Monday, April 8, 2013

Still here....



I haven't disappeared. I promise. I have been away from my computer for a while doing all kinds of things and believe it or not THIS BLOG IS STILL GOING...

I bought a home and have been doing everything involved with that and have been helping my friends (almost all of which are music educators) with various teaching or repair projects.

There will be new content soon; articles, interviews, tech tips (really!) and more exciting Tuba and Sousaphone stuff.

I apologize for the absence, but hang tight we will have new content soon!

Best wishes -


Tuesday, January 8, 2013

A Complete Guide for the Successful Tuba Player: Daniel Perantoni's clinic from the 2013 Midwest Band and Orchestra Clinic

above: Daniel Perantoni at the 2013 Midwest Clinic

While attending the Midwest Clinic this year on business, I choose 1 or 2 clinics to attend to hear great players and try to learn something about Tuba, performance or education. This year I chose to attend Daniel Perantoni's "A Complete Guide for the Successful Tuba Player" clinic. To some people this information might not be new but it is always good to refresh fundamentals and strive to constantly improve. 

Below is a scan of the handout from this clinic. I have posted it with permission from Daniel Perantoni. Click on the image for an 8 x 10 printable format. 

Daniel Perantoni is professor of Tuba at the Jacobs School of Music at Indiana Universtiy. To read his bio click here: Daniel Perantoni at IU

Saturday, December 29, 2012

Concept of Sound: What a Tuba SOUNDS like..Arnold Jacobs: Portrait of an Artist

I originally just wanted to do reviews of Tuba recordings but I think this is better. I want to review and suggest recordings not only for our listening pleasure but also to help develop a concept of sound for students and educators who don't have a background in low brass. A concept of sound with regards to any instrument is so crucial because our brain will imitate what we hear when we try to create music and if you don't know how your instrument is supposed to sound it can be a major set back for some students. In my opinion, the more educated a student is with regards to how their instruments SOUNDS the more successful they will be as they progress as a player. 

What better place to start than with the gold standard: Arnold Jacobs. Not only is Jacobs one of the finest Tubists to play the instrument, he is arguably the greatest brass teacher ever.

The recording put out on Summit records is Arnold Jacobs: Portrait of an Artist. It is one part of a two part series. The second is Arnold Jacobs: Legacy of an Artist. One of the great features of these recordings is that there are recordings of Jacobs with chamber ensembles, solo practice in his studio, with the Chicago Symphony Orchestra and intertwined between the music are excerpts from Jacobs' lectures about music, song and wind.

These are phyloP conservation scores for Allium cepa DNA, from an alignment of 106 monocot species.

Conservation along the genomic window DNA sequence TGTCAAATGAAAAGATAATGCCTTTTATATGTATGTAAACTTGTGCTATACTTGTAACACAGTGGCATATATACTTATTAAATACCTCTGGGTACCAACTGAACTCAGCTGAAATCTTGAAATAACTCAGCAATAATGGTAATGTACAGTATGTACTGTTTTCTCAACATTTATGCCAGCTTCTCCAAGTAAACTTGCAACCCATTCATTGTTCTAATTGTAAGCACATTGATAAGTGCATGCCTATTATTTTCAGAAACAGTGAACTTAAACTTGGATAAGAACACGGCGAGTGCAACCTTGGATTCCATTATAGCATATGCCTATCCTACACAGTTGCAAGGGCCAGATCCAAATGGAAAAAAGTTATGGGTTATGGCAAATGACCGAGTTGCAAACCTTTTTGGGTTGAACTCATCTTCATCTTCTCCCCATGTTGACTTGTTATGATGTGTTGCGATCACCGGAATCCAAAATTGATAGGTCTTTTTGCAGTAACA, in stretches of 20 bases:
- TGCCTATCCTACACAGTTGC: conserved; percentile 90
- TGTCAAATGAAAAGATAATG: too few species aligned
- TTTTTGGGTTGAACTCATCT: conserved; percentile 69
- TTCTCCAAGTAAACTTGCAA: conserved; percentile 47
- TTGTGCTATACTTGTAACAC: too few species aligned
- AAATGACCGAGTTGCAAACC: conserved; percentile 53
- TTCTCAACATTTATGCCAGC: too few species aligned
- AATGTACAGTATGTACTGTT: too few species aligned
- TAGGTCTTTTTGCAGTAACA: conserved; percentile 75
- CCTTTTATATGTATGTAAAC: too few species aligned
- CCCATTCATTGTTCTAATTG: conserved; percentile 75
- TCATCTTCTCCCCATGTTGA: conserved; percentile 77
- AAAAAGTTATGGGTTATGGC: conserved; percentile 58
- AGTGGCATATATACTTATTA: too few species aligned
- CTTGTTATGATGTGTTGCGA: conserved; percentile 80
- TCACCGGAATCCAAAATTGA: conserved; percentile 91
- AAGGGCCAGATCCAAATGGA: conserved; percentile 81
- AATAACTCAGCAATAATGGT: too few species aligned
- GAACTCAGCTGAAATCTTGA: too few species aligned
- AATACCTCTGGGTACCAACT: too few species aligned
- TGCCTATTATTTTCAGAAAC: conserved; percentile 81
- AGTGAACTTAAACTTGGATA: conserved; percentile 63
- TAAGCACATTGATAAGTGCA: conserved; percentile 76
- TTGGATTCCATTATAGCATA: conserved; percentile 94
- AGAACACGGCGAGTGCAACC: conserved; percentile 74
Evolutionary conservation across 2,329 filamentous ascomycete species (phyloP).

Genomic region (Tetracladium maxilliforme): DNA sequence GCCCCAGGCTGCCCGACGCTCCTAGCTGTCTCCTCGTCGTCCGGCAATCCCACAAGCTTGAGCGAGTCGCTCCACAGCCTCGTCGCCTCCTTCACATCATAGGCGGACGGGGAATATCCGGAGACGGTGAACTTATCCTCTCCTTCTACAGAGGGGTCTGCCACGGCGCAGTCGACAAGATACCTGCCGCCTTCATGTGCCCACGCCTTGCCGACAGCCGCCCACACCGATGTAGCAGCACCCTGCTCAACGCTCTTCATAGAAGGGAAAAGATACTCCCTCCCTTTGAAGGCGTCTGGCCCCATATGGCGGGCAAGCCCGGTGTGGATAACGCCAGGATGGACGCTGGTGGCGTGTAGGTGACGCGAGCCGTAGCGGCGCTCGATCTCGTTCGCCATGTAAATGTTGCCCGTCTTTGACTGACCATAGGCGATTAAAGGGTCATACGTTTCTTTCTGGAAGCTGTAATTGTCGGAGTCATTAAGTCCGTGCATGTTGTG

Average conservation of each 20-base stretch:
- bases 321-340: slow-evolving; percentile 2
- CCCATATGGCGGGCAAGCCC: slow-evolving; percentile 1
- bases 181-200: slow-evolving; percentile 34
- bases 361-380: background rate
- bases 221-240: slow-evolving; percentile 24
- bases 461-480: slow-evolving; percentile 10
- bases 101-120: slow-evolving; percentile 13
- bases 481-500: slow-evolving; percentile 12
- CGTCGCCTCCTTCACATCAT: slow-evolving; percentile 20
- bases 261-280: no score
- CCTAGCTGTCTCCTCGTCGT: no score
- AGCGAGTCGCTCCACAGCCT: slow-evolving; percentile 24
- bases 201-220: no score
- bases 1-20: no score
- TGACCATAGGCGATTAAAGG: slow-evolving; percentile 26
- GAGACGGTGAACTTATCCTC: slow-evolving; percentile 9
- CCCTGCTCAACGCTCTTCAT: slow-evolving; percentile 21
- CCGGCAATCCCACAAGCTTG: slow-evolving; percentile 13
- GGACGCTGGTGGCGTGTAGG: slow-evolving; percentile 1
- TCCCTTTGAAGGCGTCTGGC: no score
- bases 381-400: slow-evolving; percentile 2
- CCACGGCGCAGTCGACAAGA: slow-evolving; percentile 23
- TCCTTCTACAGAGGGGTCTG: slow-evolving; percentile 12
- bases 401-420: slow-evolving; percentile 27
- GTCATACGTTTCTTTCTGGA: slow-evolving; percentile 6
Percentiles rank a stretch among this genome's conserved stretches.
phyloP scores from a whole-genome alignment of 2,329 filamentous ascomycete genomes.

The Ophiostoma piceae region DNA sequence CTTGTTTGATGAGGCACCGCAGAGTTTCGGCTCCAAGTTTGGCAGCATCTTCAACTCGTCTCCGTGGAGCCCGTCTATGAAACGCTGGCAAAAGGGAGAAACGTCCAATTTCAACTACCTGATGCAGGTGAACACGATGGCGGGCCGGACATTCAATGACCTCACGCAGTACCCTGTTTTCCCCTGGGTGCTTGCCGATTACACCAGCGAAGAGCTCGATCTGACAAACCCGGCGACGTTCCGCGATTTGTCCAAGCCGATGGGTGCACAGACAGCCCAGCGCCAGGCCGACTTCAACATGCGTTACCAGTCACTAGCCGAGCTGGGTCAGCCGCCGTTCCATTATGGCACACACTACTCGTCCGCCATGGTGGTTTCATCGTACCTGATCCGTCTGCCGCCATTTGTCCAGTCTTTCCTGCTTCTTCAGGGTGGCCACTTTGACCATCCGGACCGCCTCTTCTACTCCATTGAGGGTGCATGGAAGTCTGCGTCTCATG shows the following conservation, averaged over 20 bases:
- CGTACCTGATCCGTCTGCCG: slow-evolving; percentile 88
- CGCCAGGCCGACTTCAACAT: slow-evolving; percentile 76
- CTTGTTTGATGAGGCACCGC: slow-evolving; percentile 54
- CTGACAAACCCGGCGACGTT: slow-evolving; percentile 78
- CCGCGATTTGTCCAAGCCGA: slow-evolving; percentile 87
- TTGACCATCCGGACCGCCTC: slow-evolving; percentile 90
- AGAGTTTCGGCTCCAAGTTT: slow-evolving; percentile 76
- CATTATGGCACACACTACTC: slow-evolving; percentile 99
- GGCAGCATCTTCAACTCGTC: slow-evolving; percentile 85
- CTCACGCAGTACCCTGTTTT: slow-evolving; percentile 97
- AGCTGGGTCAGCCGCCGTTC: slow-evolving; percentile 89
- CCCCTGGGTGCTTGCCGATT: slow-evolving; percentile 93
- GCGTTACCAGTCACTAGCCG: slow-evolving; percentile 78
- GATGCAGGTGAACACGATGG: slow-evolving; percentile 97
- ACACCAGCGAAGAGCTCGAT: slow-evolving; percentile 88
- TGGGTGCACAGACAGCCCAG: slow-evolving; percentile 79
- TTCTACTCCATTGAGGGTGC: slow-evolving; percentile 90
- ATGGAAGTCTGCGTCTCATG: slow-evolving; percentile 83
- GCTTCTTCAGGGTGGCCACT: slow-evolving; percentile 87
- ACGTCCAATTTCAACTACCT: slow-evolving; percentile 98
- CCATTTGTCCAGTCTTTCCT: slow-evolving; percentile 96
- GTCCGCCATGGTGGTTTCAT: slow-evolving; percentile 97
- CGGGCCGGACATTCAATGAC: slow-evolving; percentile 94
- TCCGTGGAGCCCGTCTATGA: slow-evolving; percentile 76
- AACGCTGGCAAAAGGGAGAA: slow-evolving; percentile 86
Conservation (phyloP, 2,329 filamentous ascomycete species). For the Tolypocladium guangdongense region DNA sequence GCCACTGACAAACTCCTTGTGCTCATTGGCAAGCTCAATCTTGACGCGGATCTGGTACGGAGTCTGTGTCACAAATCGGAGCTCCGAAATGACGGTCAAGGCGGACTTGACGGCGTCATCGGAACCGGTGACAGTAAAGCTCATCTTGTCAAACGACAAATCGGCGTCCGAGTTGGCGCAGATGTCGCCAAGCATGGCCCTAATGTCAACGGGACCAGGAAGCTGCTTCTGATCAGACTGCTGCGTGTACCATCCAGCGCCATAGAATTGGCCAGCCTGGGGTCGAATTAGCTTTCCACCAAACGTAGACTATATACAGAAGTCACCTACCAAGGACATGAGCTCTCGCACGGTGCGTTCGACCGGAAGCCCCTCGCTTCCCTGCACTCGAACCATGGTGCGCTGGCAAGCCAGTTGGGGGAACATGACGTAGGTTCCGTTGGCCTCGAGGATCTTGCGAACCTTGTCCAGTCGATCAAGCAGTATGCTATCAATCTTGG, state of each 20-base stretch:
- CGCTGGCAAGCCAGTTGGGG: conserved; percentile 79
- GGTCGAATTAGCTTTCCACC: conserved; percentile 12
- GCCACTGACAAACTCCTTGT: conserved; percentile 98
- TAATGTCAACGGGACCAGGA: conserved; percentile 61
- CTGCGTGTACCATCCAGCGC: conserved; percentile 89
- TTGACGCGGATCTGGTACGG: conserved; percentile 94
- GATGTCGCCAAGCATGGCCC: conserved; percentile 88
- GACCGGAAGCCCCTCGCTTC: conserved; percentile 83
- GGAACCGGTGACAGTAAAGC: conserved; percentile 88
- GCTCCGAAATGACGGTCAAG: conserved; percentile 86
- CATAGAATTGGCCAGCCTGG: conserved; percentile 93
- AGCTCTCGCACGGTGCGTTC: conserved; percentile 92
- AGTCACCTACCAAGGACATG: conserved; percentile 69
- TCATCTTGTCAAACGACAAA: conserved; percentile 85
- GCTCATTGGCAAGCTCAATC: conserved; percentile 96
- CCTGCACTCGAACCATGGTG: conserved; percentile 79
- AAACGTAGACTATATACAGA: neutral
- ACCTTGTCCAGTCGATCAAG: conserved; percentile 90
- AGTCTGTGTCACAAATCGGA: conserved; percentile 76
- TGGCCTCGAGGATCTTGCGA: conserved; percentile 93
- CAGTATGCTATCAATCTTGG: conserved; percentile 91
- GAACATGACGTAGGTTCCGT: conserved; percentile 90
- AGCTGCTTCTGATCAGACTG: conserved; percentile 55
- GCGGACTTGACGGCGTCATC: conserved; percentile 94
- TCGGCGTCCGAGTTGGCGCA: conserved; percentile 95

My favorite bits from this recording are the lectures. Much of Arnold Jacobs' philosophy revolves around getting out of your own head, getting out of your own way and making music. A few of his former students would tell me that Jacobs said "You have two horns; the one in your hand and the one in your head." All of his philosophy put more simply is song and wind.

Since this is an article about developing a concept of sound PLEASE purchase these recordings and listen to them. I will make it easy for you and provide links where the records can be purchased:

Truly the only way to develop a good concept of sound is to listen to the recordings...

A better version..."I'm using my F tuba, and no, I'm not transposing."

 Rachel Matz

I wanted to write something on this topic and just when I think I am ready I go to Rachel Matz's  blog and she has done a better job on the subject than I could. So I do what any sane person might...I link to her version because I honestly think it is terrific. Check it out!

Rachel Matz is a great Tubist and educator. Please check out her other blog posts.

SPAM! Yeesh...

Okay, so it looks like I have made it! My blog is now being graced by spammers. I try to clear this up as soon as I can, but sometimes I miss it. It makes me sad that so many great places on the internet get all gunked up by spam. If you are a regular visitor to this blog and run into some spam, send me a note and I will burn it from my blog.